On the 30th of September 1783 a definitive treaty was signed at Paris by Messrs. Fitzherbert and Oswald on the part of Great Britain and Messrs. John Adams, Franklin, Jay and Laurens on the part of the United States. On the 2d of November Washington issued his farewell orders to his army in terms of affectionate eloquence and parental soli. citude. On the 3d the troops were disbanded by Congress. With mingling tears of joy and gratitude they parted and repaired finaliy to their homes to meet the warm embrace, the fervent grasp of their families and friends-there to reap the rich fruit of their perilous toils free from the iron scourge of despotism. On the 23d of December Washington appeared in the hall of Congress and resigned his commission. This act was one of sublimiiy and thrilling interest. The past, present
and future-all rushed upon the mind of this great and good man as he invoked the blessings of Heaven to descend and guard the Liberty of his beloved emancipated country. Every eye was fixed upon himevery heart beat quicker-emotion rose to its zenith-he laid the commission on the table-a burst of applause rent the air-a flood of tears closed the scene.
No longer under the maternal care of their old mother, the people of the United States were left to try the yet problematical experiment of self government. Difficulties arose from local jealousies and conflicting interests-a debt of forty millions of dollars had been contractedgovernment paper became greatly depreciated-the public credit was shivering in the wind-the Liberty that had been so dearly purchased seemed doomed to a premature dissolution. To avoid this threatened disaster delegates convened at Philadelphia from all the States except Rhode Island for the purpose of devising a plan to preserve and perfect that freedom which had cost millions of treasure and fountains of noble blood. Washington was unanimously elected President of this august body. After long and patient deliberation the labors of these patriots resulted in the production of the Federal Constitution, one of the brightest specimens of a republican form of government on record. It is the grand palladium of our LIBERTY, the golden chain of our UNION, the broad banner of FREEMEN, a terror to tyrants, a shining light to patriots, the illustrated chart of our rights and duties, a safeguard against disorga. nizing factions and stamped its illustrious authors with a meritorious fame that succeeding generations will delight to perpetuate.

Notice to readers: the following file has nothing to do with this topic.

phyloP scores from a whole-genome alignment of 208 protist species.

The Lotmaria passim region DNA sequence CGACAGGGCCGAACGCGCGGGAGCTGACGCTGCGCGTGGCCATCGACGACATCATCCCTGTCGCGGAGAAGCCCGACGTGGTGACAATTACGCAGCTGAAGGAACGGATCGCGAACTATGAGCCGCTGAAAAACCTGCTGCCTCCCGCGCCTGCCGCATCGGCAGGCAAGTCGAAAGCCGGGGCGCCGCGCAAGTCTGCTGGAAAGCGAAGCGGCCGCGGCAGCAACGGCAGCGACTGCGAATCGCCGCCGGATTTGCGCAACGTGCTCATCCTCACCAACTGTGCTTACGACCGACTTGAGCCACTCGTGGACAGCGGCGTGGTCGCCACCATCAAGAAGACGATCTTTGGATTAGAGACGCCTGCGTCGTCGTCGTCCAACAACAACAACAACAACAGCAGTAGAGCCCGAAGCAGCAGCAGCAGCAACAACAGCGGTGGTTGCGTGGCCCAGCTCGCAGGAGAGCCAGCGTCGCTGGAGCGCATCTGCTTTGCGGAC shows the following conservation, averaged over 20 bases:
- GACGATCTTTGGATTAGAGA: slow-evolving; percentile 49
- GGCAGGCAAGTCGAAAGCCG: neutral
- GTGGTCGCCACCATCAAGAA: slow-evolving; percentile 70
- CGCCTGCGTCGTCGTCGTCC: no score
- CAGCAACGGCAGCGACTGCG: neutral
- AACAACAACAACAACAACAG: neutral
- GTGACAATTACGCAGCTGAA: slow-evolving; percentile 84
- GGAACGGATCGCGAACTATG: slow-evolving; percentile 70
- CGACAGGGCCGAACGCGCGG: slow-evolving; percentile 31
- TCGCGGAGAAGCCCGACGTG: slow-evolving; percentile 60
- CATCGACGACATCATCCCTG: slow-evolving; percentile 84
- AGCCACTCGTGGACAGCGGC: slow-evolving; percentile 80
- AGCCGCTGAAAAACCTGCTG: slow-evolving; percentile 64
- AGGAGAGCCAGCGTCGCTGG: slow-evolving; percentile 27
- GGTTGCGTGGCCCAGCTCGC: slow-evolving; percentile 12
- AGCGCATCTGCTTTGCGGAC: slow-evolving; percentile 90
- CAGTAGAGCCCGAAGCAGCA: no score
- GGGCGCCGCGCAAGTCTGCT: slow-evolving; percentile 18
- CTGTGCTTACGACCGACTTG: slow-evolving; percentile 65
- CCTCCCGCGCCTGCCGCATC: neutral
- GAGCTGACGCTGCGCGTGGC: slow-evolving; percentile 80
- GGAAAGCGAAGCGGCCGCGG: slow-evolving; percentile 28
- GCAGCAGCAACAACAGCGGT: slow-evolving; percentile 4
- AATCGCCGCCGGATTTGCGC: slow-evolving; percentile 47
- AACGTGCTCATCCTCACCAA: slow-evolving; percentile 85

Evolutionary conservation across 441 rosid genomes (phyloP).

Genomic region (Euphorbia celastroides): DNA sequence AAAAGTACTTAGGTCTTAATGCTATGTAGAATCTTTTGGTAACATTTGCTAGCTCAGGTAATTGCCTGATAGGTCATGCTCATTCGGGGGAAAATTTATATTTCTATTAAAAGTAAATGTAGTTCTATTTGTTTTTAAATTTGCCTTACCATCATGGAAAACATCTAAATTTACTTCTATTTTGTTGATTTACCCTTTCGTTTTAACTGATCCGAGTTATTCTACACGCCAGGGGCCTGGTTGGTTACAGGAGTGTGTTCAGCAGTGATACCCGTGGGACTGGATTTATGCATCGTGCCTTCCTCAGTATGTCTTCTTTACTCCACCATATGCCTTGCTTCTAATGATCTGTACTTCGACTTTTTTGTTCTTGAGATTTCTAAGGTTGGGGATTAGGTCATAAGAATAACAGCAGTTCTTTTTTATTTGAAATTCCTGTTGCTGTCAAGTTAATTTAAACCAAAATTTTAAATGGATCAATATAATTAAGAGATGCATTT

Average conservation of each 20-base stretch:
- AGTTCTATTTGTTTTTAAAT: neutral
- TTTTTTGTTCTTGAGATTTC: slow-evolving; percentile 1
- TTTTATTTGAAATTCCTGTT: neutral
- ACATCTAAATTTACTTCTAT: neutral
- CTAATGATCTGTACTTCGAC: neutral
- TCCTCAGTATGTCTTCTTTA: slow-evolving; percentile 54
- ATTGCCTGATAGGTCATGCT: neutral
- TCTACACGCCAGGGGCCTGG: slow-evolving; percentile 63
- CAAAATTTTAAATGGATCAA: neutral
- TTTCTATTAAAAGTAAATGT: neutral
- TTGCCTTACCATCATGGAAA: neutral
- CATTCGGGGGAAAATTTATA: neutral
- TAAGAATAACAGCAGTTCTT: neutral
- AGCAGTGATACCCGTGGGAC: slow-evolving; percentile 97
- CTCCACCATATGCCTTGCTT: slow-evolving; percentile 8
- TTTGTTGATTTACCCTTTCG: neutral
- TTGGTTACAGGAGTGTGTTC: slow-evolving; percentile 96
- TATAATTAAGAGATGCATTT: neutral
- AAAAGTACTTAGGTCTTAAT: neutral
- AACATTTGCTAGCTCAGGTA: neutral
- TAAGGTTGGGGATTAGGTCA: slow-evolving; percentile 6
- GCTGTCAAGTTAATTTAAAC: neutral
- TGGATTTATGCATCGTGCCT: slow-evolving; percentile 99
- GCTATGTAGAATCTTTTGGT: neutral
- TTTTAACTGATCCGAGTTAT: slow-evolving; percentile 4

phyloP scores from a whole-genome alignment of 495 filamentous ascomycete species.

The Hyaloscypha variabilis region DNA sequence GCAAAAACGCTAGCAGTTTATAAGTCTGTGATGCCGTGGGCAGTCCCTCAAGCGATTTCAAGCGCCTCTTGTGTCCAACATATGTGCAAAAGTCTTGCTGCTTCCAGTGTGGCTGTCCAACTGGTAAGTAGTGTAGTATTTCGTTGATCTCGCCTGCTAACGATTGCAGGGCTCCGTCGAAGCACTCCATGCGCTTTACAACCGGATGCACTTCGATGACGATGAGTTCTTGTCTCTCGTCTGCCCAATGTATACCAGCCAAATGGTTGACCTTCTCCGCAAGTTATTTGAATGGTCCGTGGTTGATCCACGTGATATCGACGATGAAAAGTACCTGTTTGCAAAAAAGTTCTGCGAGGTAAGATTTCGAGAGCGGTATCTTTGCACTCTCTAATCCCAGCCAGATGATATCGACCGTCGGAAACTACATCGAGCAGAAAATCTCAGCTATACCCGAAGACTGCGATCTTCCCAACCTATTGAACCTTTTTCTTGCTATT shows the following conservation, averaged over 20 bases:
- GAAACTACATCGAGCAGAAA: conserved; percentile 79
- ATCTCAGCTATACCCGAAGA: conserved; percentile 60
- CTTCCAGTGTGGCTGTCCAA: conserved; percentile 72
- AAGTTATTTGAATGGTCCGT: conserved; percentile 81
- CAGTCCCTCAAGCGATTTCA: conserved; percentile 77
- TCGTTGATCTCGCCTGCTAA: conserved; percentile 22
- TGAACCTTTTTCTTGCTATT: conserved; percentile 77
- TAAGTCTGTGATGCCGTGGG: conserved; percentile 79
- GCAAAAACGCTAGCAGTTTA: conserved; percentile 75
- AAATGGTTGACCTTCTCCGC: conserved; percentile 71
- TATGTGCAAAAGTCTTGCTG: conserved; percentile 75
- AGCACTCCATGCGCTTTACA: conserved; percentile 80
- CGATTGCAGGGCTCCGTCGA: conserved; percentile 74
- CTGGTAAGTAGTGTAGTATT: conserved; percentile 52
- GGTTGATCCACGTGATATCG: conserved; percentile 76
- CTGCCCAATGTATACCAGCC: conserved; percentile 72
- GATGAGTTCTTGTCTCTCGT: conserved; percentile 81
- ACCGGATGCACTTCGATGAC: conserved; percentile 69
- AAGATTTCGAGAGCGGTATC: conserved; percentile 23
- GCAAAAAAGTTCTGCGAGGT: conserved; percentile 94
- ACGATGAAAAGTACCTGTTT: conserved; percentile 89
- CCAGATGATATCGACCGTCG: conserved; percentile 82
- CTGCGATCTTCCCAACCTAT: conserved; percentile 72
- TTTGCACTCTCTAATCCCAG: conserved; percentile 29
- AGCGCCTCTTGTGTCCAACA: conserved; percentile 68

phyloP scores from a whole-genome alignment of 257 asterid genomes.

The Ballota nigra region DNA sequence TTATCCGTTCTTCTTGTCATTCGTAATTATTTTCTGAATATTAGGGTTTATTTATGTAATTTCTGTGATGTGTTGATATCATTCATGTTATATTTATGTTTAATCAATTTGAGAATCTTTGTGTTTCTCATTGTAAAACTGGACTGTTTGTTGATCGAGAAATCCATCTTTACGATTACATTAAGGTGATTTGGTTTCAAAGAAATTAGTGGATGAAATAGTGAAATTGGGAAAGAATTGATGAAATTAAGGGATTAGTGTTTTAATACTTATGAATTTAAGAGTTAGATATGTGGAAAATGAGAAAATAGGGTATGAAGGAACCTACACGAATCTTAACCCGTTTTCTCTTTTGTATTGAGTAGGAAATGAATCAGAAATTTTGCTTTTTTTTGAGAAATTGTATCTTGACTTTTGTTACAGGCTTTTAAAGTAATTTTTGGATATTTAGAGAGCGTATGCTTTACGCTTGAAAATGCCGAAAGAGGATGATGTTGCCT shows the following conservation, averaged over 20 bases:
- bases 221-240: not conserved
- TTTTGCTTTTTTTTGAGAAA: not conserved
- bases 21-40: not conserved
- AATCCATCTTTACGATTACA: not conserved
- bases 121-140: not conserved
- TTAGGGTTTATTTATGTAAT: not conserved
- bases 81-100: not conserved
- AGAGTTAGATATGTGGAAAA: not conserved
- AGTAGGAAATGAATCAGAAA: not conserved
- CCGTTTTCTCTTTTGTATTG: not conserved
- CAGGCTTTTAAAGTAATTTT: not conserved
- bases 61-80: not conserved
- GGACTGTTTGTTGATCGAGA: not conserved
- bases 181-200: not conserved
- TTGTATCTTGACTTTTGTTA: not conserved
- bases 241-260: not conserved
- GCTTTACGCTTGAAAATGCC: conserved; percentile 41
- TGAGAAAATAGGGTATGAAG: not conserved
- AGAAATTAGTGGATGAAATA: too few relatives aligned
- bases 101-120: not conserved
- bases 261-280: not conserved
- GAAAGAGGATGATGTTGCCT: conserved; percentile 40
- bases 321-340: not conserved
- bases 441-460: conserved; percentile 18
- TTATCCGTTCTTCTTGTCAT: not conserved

On the 17th of September this was reported to Congress and was promptly approved. It was immediately sent to the several states for consideration all of which sanctioned it at that time except North Carolina and Rhode Island. The former acceded to it in 1789, the latter in 1790. Confidence was then restored and Independence made seeure. From that time to the present our nation has advanced on the tiood tide of successful experiment and been blessed with an increasing prosperity that has no parallel in the annals of history. The star spangled banner waves proudly on every sea and is respected by all the nations of the earth. Our improvements at home have marched in advance of the boldest conceptions of the most visionary projectors-the fondest anticipations of their most ardent friends. They have often outstripped the most adventurous speculators.